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Kernel Backdoor found in Gadgets Powered by Popular Chinese ARM Maker

Kernel Backdoor found in Gadgets Powered by Popular Chinese ARM Maker
May 12, 2016
How to Hack an Android device? It is possibly one of the most frequently asked questions on the Internet. Although it's not pretty simple to hack Android devices and gadgets, sometimes you just get lucky to find a backdoor access. Thanks to Allwinner, a Chinese ARM system-on-a-chip maker, which has recently been caught shipping a version of Linux Kernel with an incredibly simple and easy-to-use built-in backdoor. Chinese fabless semiconductor company Allwinner is a leading supplier of application processors that are used in many low-cost Android tablets, ARM-based PCs, set-top boxes, and other electronic devices worldwide. Simple Backdoor Exploit to Hack Android Devices All you need to do to gain root access of an affected Android device is… Send the text " rootmydevice " to any undocumented debugging process. The local privileges escalation  backdoor code for debugging ARM-powered Android devices managed to make its way in shipped firmware after fir

More than a Billion Snapdragon-based Android Phones Vulnerable to Hacking

More than a Billion Snapdragon-based Android Phones Vulnerable to Hacking
Mar 16, 2016
More than a Billion of Android devices are at risk of a severe vulnerability in Qualcomm Snapdragon chip that could be exploited by any malicious application to gain root access on the device. Security experts at Trend Micro are warning Android users of some severe programming blunders in Qualcomm's kernel-level Snapdragon code that if exploited, can be used by attackers for gaining root access and taking full control of your device. Gaining root access on a device is a matter of concern, as it grants attackers access to admin level capabilities, allowing them to turn your device against you to snap your pictures, and snoop on your personal data including accounts' passwords, emails, messages and photos. The company's own website notes that Qualcomm Snapdragon SoCs (systems on a chip) power more than a Billion smart devices, including many Internet of Things (IoTs) as of today. Thus, the issue puts many people at risk of being attacked. Although Google has pus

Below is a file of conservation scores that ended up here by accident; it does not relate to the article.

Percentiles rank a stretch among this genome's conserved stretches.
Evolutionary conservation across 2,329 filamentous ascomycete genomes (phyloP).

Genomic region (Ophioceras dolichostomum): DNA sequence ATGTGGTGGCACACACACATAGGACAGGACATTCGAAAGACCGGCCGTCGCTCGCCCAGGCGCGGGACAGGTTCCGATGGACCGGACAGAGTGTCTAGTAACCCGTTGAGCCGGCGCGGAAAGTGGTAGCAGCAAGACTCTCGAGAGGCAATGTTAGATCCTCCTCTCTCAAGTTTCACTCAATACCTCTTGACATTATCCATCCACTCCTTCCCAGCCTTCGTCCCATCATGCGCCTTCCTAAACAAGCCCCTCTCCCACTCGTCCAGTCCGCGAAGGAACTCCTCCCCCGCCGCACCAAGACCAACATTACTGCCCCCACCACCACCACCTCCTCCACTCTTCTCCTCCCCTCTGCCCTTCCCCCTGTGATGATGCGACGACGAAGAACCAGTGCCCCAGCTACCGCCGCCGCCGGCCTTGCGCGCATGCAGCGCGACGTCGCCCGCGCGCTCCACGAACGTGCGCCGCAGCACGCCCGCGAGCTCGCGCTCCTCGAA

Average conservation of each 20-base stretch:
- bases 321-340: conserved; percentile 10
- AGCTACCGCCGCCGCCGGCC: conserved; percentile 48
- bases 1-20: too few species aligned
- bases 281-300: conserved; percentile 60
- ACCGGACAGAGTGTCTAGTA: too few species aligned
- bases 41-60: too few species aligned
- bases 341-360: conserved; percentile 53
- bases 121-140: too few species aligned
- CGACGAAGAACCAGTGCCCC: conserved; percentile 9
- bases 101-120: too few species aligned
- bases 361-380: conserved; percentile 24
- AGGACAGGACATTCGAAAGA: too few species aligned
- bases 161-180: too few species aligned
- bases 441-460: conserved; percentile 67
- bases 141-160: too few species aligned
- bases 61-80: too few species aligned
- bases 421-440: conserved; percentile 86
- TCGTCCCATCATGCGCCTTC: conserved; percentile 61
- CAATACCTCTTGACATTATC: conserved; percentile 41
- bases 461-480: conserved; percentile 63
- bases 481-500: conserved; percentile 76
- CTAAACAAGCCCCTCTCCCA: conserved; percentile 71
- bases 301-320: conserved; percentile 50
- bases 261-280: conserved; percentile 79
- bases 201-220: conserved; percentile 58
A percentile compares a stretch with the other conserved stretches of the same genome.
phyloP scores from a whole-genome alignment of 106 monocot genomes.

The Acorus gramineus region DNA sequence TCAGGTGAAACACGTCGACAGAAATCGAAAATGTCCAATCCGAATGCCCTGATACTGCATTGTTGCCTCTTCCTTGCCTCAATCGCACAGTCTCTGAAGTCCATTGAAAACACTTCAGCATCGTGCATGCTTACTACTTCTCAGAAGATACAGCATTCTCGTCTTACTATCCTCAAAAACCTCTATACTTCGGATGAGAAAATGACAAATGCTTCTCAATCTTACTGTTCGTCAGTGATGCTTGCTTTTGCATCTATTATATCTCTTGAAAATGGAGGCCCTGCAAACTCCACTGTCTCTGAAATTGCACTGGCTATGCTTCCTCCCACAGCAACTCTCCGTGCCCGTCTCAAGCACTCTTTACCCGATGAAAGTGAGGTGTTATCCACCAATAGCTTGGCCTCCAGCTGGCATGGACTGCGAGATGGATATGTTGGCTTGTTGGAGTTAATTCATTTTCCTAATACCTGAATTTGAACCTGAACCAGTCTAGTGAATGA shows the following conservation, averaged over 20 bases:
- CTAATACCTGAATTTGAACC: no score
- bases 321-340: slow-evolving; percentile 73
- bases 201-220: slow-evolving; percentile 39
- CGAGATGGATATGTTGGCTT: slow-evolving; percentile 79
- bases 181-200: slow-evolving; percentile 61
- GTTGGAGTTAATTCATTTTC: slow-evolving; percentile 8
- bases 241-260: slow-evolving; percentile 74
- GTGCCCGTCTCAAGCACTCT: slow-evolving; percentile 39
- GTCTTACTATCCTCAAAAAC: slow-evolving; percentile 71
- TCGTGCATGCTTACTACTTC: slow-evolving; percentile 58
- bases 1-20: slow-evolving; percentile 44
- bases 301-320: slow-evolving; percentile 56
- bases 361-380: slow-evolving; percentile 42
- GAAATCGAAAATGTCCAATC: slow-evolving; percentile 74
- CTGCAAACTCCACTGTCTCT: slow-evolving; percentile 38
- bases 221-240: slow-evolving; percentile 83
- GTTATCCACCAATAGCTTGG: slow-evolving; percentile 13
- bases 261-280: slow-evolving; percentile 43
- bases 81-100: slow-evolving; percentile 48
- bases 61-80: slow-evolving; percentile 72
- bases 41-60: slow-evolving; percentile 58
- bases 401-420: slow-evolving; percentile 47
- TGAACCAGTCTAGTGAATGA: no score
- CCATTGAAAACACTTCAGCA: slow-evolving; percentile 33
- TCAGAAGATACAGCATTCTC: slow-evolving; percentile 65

SaaS Compliance through the NIST Cybersecurity Framework

SaaS Compliance through the NIST Cybersecurity Framework
Feb 20, 2024Cybersecurity Framework / SaaS Security
The US National Institute of Standards and Technology (NIST) cybersecurity framework is one of the world's most important guidelines for securing networks. It can be applied to any number of applications, including SaaS.  One of the challenges facing those tasked with securing SaaS applications is the different settings found in each application. It makes it difficult to develop a configuration policy that will apply to an HR app that manages employees, a marketing app that manages content, and an R&D app that manages software versions, all while aligning with NIST compliance standards.  However, there are several settings that can be applied to nearly every app in the SaaS stack. In this article, we'll explore some universal configurations, explain why they are important, and guide you in setting them in a way that improves your SaaS apps' security posture.  Start with Admins Role-based access control (RBAC) is a key to NIST adherence and should be applied to every SaaS a

Zero-Day Flaw Found in 'Linux Kernel' leaves Millions Vulnerable

Zero-Day Flaw Found in 'Linux Kernel' leaves Millions Vulnerable
Jan 19, 2016
A new critical zero-day vulnerability has been discovered in the Linux kernel that could allow attackers to gain root level privileges by running a malicious Android or Linux application on an affected device. The critical Linux kernel flaw ( CVE-2016-0728 ) has been identified by a group of researchers at a startup named Perception Point. The vulnerability was present in the code since 2012, and affects any operating system with Linux kernel 3.8 and higher , so there are probably tens of millions of computers, both 32-bit and 64-bit, exposed to this flaw. However, the most bothersome part is that the problem affects Android versions KitKat and higher , which means about 66 percent of all Android devices are also exposed to the serious Linux kernel flaw. Impact of the Zero-Day Vulnerability An attacker would only require local access to exploit the flaw on a Linux server. If successfully exploited, the vulnerability can allow attackers to get root access

Are You Vulnerable to Third-Party Breaches Through Interconnected SaaS Apps?

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websiteWing SecuritySaaS Security / Risk Management
Protect against cascading risks by identifying and mitigating app2app and third-party SaaS vulnerabilities.
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